Why is the sky blue? Do bees hum because they don’t know the words? Why do three-year-olds ask 10,000 questions a day? We know, we know — kids can drive you crazy with all their questions. The reason three-year-olds ask questions is simple: they only have about 1,000 words in their arsenal. They figured out that, by asking questions, they will get more words — ammunition — with which to come back at you. So says Susie Lorraine, a Certified Speech-Language Pathologist.
Words, Words, Words Matter
A child of six may be able to speak only about 2,600 words, but recognizes 20,000 to 24,000 words, says Lorraine. If you as the parent do not listen and respond to those 2,600 words, in all their weird permutations, your child will not develop as well as if you listened and answered.
A 12-year-old will know about 50,000 words, but only if the people she or he most cares about (which, we hope, is you, Dad!) interact with her or him every day. You listen. You respond. You joke, play, scold, riddle, question, cajole, coach, and tease. You listen, you answer, and your child blossoms.
Give Your Child Your Full Attention
The first rule for being a better listening parent is to give your child your full attention. Kids have not mastered all the subtle signals of body language. They do not care that you are reading emails, responding to texts, or trying to go to the toilet alone. They have something they need to tell you.
Listen. Put down the telephone. Turn away from the computer, advise experts at The Tot. Send the strong signal to your daughter or son that she or he, above all, matters most to you.
Tiny Children, Tiny Voices
Little children have very tiny voices. Their little vocal chords can easily be overpowered by the lawn mower, television, barking dogs, older siblings, and just the regular hub-bub of a busy Virginia household.
For many parents, a quiet kid would be a blessing, and there is help for that problem. Try getting their hearing checked, ignoring their loud voices, and teaching them indoor-versus-outdoor.
But for many more Virginia parents, the tiny voice becomes problematic, making listening by you and your child’s teachers really difficult. Experts at Young Parents recommend reading aloud to your child, using character voices in different registers and volumes. Your child will mimic those voices. Other tips:
- Get your child’s throat examined by a medical professional to rule out injured vocal chords
- Teach your child to breathe into her or his voice, just as attorneys do in filling courtrooms with booming, authoritative voices
- Encourage informal social situations requiring your child to speak up; enlist extended family (grandparents, aunts, funny Uncle Jeff, and so on) to help
- Play with tin can and string telephones to encourage voice projection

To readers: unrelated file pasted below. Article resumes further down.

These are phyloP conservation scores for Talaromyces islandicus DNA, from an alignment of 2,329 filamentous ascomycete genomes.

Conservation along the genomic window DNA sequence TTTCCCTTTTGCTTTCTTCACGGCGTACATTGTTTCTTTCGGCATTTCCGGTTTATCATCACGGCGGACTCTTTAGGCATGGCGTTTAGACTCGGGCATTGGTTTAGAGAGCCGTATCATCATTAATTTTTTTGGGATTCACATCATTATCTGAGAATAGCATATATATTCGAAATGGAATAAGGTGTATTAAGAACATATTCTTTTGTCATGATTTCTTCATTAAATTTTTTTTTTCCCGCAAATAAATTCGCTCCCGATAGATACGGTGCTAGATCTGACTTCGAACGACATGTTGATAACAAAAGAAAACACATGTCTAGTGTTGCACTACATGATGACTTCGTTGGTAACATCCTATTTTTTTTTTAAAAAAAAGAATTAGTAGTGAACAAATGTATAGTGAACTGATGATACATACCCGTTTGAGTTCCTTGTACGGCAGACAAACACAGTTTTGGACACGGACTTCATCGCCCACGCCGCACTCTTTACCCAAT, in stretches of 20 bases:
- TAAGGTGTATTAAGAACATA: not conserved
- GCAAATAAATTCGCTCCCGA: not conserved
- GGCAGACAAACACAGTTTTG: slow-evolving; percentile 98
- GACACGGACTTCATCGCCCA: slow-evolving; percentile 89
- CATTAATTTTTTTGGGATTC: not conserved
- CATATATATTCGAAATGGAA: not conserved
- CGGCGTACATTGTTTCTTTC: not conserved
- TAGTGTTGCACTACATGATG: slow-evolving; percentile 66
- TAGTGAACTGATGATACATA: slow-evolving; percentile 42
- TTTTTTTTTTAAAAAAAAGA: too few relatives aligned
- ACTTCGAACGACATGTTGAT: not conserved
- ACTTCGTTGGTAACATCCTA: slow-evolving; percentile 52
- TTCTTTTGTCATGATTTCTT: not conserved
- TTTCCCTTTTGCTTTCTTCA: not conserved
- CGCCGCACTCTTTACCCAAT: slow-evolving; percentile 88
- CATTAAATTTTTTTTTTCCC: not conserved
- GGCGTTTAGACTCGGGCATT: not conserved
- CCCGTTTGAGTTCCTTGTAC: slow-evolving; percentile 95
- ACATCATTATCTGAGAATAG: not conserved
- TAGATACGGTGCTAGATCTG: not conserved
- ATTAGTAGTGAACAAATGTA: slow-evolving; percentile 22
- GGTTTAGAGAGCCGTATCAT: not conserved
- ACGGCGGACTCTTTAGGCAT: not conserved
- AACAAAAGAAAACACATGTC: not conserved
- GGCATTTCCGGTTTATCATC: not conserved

Once your child is speaking clearly and loudly, listen to whatever she has to say, quietly, without interrupting, advises All Pro Dad. Avoid cutting off your kids mid-word. Help them think and speak in complete thoughts.
Validate Your Child
It’s a fancy word, validate, but everyone needs validation. You may not be the super-duper fixer-upper, but sometimes all your child wants is your ear. Let her unburden herself. Listen without judging, and without trying to solve every problem.
Attorneys listen to their clients sometimes say the most outlandish, inappropriate things. If you want your child to trust you as a teen, then listen to him when he is five. Listen to his imagined tales of heroism and horror, because at 15, he may need to tell you about real concerns.
Try these two scenarios. Your daughter just broke up with her first grade-school crush. What do you say:
- “You are too good for him, and better off without him.”
- “Being hurt by someone is never fun; being sad about it is perfectly okay.” (Bingo!)
Your teenage son just dented his rebuilt Camaro. What do you say:
- “Bummer, dude! Get over it.”
- “I know how much time you put into that car, and how much you love it; could I help you pull the dent out?” (psst)
Avoid encouraging self-pity, but acknowledge the real emotional pain, no matter how slight the issue seems to you. Let your child know you listened.
Identify Strong Role Models (and Be One!)
Perhaps most important, be a role model of good listening, clear speaking, and assertive communicating. Point out good listeners like attorneys, police officers, guidance counselors, and others.
Point out assertive speakers, too, so your children know they must speak up and be heard. Examples include activists, actors, and (ahem) attorneys.
At The Firm For Men we are known for our listening skills. Please contact us online, or better, telephone us at 757-383-9184. We will listen to your concerns, pay attention to your needs, and hear what you have to say.